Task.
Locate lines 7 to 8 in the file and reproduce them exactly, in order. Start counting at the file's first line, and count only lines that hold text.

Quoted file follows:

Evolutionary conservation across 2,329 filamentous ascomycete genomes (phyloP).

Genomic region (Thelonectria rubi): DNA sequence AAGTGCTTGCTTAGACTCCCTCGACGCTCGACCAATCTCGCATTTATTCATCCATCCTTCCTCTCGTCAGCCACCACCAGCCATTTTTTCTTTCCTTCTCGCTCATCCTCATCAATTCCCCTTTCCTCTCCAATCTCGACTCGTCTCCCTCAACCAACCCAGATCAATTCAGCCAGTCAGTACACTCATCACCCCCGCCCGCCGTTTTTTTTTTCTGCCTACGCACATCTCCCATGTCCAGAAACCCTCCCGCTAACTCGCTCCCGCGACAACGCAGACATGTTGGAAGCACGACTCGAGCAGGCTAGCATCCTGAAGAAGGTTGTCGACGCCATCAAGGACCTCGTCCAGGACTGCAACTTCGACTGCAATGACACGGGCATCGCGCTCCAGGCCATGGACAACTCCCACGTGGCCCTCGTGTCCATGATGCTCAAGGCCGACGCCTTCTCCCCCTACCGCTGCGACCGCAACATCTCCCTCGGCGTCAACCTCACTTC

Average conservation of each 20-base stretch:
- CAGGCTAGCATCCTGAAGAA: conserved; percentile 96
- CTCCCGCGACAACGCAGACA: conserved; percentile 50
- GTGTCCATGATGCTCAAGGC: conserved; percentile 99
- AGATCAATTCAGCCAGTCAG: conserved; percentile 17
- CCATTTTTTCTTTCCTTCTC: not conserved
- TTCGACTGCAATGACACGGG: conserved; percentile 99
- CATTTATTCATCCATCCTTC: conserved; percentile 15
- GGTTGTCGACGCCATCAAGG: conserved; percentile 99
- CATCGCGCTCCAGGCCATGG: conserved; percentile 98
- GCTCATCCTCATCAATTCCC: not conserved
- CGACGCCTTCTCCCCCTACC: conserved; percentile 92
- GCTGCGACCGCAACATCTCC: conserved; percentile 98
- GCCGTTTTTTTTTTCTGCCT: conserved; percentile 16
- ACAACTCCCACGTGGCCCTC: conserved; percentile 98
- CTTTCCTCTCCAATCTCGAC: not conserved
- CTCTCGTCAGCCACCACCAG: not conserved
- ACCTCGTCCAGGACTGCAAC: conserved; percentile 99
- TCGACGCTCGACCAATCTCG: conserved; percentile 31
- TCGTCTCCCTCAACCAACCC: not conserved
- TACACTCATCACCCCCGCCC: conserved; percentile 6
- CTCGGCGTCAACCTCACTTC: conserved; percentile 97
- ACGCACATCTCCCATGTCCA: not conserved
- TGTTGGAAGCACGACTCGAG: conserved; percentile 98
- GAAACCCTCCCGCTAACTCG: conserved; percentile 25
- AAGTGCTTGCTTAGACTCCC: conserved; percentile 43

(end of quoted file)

- AGATCAATTCAGCCAGTCAG: conserved; percentile 17
- CCATTTTTTCTTTCCTTCTC: not conserved